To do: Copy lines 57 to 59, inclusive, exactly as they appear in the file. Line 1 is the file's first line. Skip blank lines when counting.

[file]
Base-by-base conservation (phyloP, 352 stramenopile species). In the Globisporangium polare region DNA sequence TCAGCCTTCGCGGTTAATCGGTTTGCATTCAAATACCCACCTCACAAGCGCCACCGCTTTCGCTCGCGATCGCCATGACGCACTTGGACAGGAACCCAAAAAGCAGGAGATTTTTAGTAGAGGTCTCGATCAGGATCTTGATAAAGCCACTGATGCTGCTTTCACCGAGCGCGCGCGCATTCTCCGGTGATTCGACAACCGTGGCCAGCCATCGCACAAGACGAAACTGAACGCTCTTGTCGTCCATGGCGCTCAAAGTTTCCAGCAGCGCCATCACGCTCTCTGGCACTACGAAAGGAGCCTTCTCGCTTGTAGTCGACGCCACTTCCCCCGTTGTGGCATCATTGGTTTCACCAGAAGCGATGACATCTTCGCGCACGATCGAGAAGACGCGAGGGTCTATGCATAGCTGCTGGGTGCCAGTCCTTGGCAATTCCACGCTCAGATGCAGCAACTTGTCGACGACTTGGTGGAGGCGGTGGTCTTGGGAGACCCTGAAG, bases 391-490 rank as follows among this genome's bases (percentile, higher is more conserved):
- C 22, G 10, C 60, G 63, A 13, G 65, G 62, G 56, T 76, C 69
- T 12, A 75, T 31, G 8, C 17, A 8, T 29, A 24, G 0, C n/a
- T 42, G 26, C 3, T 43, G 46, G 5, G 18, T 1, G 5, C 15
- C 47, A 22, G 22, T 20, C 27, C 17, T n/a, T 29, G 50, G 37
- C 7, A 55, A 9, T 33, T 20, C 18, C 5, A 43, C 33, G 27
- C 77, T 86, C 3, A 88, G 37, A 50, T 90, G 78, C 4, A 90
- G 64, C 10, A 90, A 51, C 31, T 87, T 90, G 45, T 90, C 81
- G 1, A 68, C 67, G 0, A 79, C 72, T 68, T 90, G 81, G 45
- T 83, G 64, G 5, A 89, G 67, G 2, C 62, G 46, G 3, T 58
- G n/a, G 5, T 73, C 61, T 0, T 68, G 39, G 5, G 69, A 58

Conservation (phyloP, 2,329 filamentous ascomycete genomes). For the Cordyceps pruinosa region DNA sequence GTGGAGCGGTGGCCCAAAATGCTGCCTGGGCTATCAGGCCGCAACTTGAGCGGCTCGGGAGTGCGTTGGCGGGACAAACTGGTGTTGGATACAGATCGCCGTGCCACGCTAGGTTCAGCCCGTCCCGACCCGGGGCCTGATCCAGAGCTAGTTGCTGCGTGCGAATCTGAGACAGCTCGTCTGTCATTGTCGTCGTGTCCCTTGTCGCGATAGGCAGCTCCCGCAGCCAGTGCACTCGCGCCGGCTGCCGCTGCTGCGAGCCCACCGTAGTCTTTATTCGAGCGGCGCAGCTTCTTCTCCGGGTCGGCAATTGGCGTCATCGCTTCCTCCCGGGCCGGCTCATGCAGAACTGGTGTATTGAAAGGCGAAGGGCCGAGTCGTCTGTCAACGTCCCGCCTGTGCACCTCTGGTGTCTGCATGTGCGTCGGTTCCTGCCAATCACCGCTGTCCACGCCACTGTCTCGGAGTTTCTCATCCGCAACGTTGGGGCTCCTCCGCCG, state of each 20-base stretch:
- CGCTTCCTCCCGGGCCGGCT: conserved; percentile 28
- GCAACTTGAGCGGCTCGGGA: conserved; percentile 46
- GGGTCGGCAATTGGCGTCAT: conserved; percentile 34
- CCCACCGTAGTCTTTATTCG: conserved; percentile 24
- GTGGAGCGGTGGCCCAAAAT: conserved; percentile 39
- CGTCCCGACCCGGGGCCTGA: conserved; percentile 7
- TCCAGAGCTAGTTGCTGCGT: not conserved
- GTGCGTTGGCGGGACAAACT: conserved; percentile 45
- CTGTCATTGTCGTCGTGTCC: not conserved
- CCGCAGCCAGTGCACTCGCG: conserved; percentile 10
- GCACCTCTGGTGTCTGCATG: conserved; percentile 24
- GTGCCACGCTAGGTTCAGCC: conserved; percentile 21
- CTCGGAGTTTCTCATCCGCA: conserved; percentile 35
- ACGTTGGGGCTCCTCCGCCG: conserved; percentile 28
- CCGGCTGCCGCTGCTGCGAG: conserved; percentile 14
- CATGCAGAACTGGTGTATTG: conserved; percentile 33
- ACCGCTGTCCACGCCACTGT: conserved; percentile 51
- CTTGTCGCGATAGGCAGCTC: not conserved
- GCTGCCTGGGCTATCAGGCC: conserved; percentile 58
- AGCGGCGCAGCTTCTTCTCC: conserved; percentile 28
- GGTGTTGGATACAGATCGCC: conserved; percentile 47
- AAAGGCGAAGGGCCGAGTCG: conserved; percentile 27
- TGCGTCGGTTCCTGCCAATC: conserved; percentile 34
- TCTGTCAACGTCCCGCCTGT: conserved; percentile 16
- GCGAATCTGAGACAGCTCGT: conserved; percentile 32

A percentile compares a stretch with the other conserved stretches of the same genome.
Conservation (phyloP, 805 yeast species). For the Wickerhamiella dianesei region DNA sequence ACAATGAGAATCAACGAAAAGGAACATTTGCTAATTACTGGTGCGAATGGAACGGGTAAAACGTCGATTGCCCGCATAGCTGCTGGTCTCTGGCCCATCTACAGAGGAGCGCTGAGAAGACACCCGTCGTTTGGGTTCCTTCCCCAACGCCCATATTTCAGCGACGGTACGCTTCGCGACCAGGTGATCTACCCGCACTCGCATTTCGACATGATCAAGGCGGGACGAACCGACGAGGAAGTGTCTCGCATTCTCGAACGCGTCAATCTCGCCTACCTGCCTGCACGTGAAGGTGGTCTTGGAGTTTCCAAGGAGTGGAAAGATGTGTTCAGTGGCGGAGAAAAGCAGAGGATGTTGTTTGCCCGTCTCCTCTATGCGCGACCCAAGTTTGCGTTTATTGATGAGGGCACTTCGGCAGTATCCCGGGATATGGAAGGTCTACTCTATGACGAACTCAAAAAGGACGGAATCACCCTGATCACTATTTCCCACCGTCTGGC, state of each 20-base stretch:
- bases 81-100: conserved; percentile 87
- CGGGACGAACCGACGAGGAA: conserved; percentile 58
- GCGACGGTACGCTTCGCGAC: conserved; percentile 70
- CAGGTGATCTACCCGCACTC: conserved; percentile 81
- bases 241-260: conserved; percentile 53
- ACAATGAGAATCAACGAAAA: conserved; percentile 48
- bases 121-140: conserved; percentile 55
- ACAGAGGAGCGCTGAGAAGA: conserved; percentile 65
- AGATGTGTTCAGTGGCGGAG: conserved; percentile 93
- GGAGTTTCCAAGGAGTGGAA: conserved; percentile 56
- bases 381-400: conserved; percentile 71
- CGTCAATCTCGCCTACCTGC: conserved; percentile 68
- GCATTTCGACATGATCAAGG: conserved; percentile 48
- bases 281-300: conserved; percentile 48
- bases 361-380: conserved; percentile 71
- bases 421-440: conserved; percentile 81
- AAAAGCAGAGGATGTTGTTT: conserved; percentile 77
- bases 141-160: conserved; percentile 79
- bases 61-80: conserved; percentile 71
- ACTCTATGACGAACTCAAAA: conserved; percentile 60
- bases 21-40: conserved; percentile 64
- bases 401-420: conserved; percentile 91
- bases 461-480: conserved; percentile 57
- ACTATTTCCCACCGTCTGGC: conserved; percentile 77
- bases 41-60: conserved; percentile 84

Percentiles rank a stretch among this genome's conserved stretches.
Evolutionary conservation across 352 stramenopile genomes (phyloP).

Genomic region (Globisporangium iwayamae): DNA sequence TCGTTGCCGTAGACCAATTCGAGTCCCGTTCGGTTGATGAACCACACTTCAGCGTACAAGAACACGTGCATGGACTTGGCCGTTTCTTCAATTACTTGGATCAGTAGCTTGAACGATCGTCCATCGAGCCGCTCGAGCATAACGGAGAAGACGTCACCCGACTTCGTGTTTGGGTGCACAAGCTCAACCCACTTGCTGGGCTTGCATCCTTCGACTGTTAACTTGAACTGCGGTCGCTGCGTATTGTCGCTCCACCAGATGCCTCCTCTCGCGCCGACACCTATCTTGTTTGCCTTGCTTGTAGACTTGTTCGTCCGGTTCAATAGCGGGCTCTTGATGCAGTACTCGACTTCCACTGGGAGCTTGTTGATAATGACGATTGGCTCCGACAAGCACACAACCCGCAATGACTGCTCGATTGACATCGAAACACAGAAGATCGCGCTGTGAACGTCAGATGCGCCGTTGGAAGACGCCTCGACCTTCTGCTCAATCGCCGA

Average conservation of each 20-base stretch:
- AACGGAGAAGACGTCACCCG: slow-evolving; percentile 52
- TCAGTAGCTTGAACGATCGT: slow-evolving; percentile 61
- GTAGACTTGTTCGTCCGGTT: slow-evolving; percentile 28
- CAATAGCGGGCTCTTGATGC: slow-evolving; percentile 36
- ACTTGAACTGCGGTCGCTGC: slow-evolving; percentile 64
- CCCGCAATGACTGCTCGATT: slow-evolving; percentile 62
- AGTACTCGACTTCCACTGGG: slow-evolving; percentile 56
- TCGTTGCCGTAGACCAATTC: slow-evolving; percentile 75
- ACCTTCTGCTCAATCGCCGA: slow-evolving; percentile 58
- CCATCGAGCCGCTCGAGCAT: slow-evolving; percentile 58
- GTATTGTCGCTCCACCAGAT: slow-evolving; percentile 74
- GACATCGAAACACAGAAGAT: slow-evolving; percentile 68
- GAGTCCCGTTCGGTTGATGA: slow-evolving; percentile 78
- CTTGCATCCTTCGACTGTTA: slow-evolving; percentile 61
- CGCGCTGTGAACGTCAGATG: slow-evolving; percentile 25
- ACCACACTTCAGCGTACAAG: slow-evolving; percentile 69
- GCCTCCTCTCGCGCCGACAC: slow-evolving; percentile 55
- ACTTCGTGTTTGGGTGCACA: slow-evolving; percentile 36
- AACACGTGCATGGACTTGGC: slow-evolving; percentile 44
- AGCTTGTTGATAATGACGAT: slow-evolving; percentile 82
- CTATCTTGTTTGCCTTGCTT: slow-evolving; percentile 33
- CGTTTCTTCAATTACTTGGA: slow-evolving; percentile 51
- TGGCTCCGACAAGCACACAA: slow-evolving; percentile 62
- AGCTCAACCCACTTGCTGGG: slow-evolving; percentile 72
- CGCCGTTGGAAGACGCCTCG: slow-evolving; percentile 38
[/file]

- bases 141-160: conserved; percentile 79
- bases 61-80: conserved; percentile 71
- ACTCTATGACGAACTCAAAA: conserved; percentile 60